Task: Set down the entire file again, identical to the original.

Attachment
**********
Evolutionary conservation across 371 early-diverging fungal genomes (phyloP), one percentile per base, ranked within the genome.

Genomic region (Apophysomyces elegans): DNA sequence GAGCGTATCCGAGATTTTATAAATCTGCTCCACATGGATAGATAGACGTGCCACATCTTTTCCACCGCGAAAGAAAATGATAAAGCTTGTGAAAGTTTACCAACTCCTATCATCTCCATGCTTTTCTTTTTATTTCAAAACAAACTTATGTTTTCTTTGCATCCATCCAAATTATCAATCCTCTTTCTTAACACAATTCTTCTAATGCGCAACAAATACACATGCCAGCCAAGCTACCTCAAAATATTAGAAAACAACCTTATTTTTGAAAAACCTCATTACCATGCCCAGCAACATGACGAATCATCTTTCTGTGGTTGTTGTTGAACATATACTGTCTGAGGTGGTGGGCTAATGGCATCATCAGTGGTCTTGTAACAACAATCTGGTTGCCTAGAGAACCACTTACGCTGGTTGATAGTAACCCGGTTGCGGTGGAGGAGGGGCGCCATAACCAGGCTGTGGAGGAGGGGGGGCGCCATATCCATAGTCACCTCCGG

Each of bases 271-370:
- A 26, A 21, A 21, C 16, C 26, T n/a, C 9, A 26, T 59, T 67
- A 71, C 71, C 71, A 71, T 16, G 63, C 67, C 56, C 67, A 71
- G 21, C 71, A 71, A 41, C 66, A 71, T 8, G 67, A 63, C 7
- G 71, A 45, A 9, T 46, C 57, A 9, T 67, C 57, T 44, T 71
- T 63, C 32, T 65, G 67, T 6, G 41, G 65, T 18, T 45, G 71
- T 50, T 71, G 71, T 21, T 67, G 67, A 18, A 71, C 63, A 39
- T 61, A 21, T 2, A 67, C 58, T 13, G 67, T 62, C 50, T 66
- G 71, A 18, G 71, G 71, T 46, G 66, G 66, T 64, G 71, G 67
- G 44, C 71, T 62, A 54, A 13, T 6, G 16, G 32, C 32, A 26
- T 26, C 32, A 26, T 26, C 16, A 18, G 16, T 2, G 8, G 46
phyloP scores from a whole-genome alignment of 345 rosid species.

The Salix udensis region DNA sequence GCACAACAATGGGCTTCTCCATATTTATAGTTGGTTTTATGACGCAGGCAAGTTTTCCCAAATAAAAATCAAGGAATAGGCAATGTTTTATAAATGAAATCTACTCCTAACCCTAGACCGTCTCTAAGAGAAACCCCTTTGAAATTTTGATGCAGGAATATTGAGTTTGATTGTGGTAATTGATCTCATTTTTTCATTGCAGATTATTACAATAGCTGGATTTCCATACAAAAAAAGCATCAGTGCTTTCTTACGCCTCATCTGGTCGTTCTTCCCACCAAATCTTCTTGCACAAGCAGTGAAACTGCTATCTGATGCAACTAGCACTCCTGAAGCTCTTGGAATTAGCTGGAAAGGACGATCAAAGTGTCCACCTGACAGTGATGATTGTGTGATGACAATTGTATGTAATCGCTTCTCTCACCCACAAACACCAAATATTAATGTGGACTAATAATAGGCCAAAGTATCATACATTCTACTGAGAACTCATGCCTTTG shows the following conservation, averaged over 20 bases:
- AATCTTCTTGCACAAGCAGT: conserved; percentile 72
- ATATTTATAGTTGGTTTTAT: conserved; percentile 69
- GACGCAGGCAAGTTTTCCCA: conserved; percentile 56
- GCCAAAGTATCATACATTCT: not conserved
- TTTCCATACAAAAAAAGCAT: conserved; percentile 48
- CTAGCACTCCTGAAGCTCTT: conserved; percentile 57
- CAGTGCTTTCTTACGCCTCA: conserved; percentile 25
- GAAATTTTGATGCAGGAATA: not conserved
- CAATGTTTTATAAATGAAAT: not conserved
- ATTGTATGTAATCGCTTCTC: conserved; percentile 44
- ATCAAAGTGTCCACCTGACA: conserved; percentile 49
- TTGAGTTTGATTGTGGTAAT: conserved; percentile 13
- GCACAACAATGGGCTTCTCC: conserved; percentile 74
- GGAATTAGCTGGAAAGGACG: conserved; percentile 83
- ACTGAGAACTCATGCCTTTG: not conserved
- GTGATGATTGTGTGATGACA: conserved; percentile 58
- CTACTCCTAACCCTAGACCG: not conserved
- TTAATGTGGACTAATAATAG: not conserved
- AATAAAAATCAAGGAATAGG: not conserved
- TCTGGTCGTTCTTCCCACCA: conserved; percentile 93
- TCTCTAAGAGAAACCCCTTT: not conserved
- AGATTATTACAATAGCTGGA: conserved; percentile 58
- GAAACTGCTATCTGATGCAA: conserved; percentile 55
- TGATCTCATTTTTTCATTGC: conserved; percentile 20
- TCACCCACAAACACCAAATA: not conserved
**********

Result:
Evolutionary conservation across 371 early-diverging fungal genomes (phyloP), one percentile per base, ranked within the genome.

Genomic region (Apophysomyces elegans): DNA sequence GAGCGTATCCGAGATTTTATAAATCTGCTCCACATGGATAGATAGACGTGCCACATCTTTTCCACCGCGAAAGAAAATGATAAAGCTTGTGAAAGTTTACCAACTCCTATCATCTCCATGCTTTTCTTTTTATTTCAAAACAAACTTATGTTTTCTTTGCATCCATCCAAATTATCAATCCTCTTTCTTAACACAATTCTTCTAATGCGCAACAAATACACATGCCAGCCAAGCTACCTCAAAATATTAGAAAACAACCTTATTTTTGAAAAACCTCATTACCATGCCCAGCAACATGACGAATCATCTTTCTGTGGTTGTTGTTGAACATATACTGTCTGAGGTGGTGGGCTAATGGCATCATCAGTGGTCTTGTAACAACAATCTGGTTGCCTAGAGAACCACTTACGCTGGTTGATAGTAACCCGGTTGCGGTGGAGGAGGGGCGCCATAACCAGGCTGTGGAGGAGGGGGGGCGCCATATCCATAGTCACCTCCGG

Each of bases 271-370:
- A 26, A 21, A 21, C 16, C 26, T n/a, C 9, A 26, T 59, T 67
- A 71, C 71, C 71, A 71, T 16, G 63, C 67, C 56, C 67, A 71
- G 21, C 71, A 71, A 41, C 66, A 71, T 8, G 67, A 63, C 7
- G 71, A 45, A 9, T 46, C 57, A 9, T 67, C 57, T 44, T 71
- T 63, C 32, T 65, G 67, T 6, G 41, G 65, T 18, T 45, G 71
- T 50, T 71, G 71, T 21, T 67, G 67, A 18, A 71, C 63, A 39
- T 61, A 21, T 2, A 67, C 58, T 13, G 67, T 62, C 50, T 66
- G 71, A 18, G 71, G 71, T 46, G 66, G 66, T 64, G 71, G 67
- G 44, C 71, T 62, A 54, A 13, T 6, G 16, G 32, C 32, A 26
- T 26, C 32, A 26, T 26, C 16, A 18, G 16, T 2, G 8, G 46
phyloP scores from a whole-genome alignment of 345 rosid species.

The Salix udensis region DNA sequence GCACAACAATGGGCTTCTCCATATTTATAGTTGGTTTTATGACGCAGGCAAGTTTTCCCAAATAAAAATCAAGGAATAGGCAATGTTTTATAAATGAAATCTACTCCTAACCCTAGACCGTCTCTAAGAGAAACCCCTTTGAAATTTTGATGCAGGAATATTGAGTTTGATTGTGGTAATTGATCTCATTTTTTCATTGCAGATTATTACAATAGCTGGATTTCCATACAAAAAAAGCATCAGTGCTTTCTTACGCCTCATCTGGTCGTTCTTCCCACCAAATCTTCTTGCACAAGCAGTGAAACTGCTATCTGATGCAACTAGCACTCCTGAAGCTCTTGGAATTAGCTGGAAAGGACGATCAAAGTGTCCACCTGACAGTGATGATTGTGTGATGACAATTGTATGTAATCGCTTCTCTCACCCACAAACACCAAATATTAATGTGGACTAATAATAGGCCAAAGTATCATACATTCTACTGAGAACTCATGCCTTTG shows the following conservation, averaged over 20 bases:
- AATCTTCTTGCACAAGCAGT: conserved; percentile 72
- ATATTTATAGTTGGTTTTAT: conserved; percentile 69
- GACGCAGGCAAGTTTTCCCA: conserved; percentile 56
- GCCAAAGTATCATACATTCT: not conserved
- TTTCCATACAAAAAAAGCAT: conserved; percentile 48
- CTAGCACTCCTGAAGCTCTT: conserved; percentile 57
- CAGTGCTTTCTTACGCCTCA: conserved; percentile 25
- GAAATTTTGATGCAGGAATA: not conserved
- CAATGTTTTATAAATGAAAT: not conserved
- ATTGTATGTAATCGCTTCTC: conserved; percentile 44
- ATCAAAGTGTCCACCTGACA: conserved; percentile 49
- TTGAGTTTGATTGTGGTAAT: conserved; percentile 13
- GCACAACAATGGGCTTCTCC: conserved; percentile 74
- GGAATTAGCTGGAAAGGACG: conserved; percentile 83
- ACTGAGAACTCATGCCTTTG: not conserved
- GTGATGATTGTGTGATGACA: conserved; percentile 58
- CTACTCCTAACCCTAGACCG: not conserved
- TTAATGTGGACTAATAATAG: not conserved
- AATAAAAATCAAGGAATAGG: not conserved
- TCTGGTCGTTCTTCCCACCA: conserved; percentile 93
- TCTCTAAGAGAAACCCCTTT: not conserved
- AGATTATTACAATAGCTGGA: conserved; percentile 58
- GAAACTGCTATCTGATGCAA: conserved; percentile 55
- TGATCTCATTTTTTCATTGC: conserved; percentile 20
- TCACCCACAAACACCAAATA: not conserved